Recently the Washington Post published an article by Jim Plunkett: “You’re thinking about fitness all wrong.” It’s an engaging title, and it got me thinking. I count myself among those who know I should get more exercise and don’t. So, I hoped that this article was going give me a new motivation to get moving.
As Plunkett suggested, many of us don’t feel at home when we join a gym, surrounded by those who are looking to be “ironmen” or “hard bodies.” In fact, we rarely see ordinary people enjoying exercise or dedicating themselves to being fit. When going to a gym, there are a few common sights. Some exercisers are devoted to showing off their muscle development. Some are following fitness instructors who take pleasure in demeaning their clients into reaching exhaustion.
So what motivates other people to exercise? What is it that makes them work so hard, when I don’t?
Some people enjoy winning. They are willing to set goals that make them better than others or better than they were yesterday. This is why the wearable trackers have been so popular. People who like to prove themselves are eager to exercise. I don’t fall into this group.
Some people enjoy exercise because it gives them time to be by themselves. It’s a way to leave the stress of life behind and feel a “high” from expending energy. I understand it, but I can enjoy a good book, movie, or music, without all the sweat and exertion.
Some people make eating and drinking a big part of their social life. They aim to balance their food and beverage calories with adequate exercise. I’m not quite there either.
Some people exercise to keep from having to buy a new wardrobe. Did you overdo it during the holidays and find that your favorite jeans aren’t fitting anymore? Time to pay the price by exercising to get back into shape. I think this is a short-term goal that explains why the gyms are full in January but less so in June.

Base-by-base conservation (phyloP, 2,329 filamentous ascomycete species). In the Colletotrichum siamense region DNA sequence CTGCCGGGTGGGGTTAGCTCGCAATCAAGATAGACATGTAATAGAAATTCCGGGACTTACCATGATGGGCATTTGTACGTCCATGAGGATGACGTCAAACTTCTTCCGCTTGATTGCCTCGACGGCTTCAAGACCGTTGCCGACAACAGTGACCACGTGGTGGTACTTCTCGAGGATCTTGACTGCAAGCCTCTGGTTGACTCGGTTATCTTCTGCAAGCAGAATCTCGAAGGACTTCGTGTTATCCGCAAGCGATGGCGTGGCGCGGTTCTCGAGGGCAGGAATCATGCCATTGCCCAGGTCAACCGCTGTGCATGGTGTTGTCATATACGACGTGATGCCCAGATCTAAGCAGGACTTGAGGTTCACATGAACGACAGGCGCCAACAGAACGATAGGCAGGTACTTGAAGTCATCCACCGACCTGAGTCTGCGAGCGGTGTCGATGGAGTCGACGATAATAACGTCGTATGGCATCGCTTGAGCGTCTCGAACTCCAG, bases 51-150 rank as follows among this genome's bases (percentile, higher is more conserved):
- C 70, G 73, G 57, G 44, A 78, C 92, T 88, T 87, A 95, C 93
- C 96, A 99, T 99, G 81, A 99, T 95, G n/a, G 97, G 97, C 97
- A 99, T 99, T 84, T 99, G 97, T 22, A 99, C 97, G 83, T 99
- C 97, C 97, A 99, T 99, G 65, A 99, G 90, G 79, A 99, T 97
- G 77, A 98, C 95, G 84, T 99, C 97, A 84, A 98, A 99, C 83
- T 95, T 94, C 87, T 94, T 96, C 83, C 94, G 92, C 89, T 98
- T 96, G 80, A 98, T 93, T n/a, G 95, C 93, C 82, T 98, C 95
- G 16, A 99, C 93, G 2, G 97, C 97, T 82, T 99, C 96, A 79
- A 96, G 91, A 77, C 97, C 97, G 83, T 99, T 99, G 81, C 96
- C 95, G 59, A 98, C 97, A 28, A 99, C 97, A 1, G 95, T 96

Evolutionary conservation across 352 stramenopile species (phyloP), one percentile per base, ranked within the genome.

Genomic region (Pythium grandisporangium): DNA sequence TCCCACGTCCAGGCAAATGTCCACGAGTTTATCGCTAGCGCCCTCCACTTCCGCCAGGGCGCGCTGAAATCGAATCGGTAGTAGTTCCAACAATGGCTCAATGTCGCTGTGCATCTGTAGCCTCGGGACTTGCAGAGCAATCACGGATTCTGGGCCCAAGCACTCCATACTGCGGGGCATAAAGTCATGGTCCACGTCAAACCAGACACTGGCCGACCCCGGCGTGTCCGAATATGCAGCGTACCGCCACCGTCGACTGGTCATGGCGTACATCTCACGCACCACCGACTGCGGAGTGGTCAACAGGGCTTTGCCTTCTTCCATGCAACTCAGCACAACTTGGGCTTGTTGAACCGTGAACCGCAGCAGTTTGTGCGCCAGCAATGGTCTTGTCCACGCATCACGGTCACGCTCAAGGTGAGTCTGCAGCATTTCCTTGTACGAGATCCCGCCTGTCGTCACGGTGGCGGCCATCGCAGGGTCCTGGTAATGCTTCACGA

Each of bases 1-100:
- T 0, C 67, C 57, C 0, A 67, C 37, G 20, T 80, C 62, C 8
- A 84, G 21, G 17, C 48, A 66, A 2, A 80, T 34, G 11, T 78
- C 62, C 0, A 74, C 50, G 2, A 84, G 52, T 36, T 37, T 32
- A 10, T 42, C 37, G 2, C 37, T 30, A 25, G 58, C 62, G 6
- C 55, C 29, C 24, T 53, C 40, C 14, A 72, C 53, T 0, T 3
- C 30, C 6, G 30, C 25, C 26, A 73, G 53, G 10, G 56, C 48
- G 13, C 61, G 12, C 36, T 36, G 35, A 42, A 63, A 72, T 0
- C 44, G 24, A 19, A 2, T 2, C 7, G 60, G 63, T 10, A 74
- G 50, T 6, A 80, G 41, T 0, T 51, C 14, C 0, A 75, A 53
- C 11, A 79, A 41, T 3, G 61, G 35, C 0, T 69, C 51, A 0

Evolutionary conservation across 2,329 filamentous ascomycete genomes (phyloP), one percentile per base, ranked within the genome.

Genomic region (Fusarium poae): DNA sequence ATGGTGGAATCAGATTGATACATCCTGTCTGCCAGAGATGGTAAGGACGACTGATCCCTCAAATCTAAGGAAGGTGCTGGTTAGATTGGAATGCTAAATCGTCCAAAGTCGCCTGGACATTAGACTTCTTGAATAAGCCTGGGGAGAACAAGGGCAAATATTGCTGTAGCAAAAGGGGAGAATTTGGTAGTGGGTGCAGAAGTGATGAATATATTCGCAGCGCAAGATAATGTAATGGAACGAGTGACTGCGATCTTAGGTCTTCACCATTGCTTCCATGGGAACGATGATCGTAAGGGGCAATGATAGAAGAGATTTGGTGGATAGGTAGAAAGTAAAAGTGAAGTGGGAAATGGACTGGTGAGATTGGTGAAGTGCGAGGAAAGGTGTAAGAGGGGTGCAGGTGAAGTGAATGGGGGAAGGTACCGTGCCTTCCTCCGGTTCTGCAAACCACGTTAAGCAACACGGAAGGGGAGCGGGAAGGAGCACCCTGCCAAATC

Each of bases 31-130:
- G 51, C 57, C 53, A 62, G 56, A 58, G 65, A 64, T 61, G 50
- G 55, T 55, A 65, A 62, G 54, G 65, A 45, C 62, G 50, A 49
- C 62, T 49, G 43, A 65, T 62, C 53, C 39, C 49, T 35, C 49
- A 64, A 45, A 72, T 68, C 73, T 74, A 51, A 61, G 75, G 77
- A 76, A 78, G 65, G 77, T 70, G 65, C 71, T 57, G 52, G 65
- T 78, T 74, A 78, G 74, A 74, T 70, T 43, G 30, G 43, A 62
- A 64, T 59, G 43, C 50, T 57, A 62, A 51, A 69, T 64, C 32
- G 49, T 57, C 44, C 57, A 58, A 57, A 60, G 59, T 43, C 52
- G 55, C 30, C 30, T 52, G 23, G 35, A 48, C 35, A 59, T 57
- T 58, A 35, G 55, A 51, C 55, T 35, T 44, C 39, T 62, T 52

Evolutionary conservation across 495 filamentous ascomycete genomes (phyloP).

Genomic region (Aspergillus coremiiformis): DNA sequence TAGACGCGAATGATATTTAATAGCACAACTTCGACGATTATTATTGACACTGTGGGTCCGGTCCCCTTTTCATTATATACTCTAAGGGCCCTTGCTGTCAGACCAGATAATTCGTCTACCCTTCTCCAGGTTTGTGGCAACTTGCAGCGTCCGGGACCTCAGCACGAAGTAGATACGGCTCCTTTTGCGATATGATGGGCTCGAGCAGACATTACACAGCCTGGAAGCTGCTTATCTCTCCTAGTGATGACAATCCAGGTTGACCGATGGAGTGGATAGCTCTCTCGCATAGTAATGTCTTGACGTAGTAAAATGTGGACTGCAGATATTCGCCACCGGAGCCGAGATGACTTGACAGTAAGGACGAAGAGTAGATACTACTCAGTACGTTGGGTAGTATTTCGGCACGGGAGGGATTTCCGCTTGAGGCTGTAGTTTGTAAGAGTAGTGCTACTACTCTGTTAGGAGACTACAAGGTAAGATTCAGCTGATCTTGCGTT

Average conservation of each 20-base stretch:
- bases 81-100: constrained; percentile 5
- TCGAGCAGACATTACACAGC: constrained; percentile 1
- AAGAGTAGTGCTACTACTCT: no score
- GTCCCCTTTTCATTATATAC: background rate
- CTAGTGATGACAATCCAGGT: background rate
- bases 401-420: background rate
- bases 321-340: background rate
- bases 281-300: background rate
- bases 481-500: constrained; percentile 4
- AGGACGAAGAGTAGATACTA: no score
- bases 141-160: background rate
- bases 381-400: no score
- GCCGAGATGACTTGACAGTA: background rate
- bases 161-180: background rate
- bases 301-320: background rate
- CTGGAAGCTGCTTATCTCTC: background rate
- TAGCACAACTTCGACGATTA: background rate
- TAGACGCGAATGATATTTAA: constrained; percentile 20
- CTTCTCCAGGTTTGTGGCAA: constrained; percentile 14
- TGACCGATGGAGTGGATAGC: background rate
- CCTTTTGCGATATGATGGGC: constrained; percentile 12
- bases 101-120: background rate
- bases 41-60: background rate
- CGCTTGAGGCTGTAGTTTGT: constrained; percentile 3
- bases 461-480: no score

So, what does get me moving and regretting the times I don’t do some daily exercise? The truth is that at my age (let’s say I’m “seasoned”), I feel that exercise keeps me from being focused on my limitations. I may not be able to run a marathon, but I want to wake up without aches and pains. I want to stay in good condition so that I can enjoy a walk on a clear day without getting winded. I want to swim or bicycle to join a friend. I also want to feel responsible. I want to know that I kept my body as healthy as I could. We don’t get second chances with our bodies. You get only one body, and it’s my responsibility to keep it in tune. I want to read my doctor’s reports and know that I did the best I could.
These are not everyone’s goals. They are just mine. But, since many people have trouble finding their own motivations to exercise, I am willing to share my secrets. One trick to making exercise enjoyable is associating with people who are active. This adds to the community spirit that makes life less isolating. So, I won’t be running races or cycling across the country. But, like Jim Plunkett suggests, finding your own reason to exercise is important no matter how big your goal is.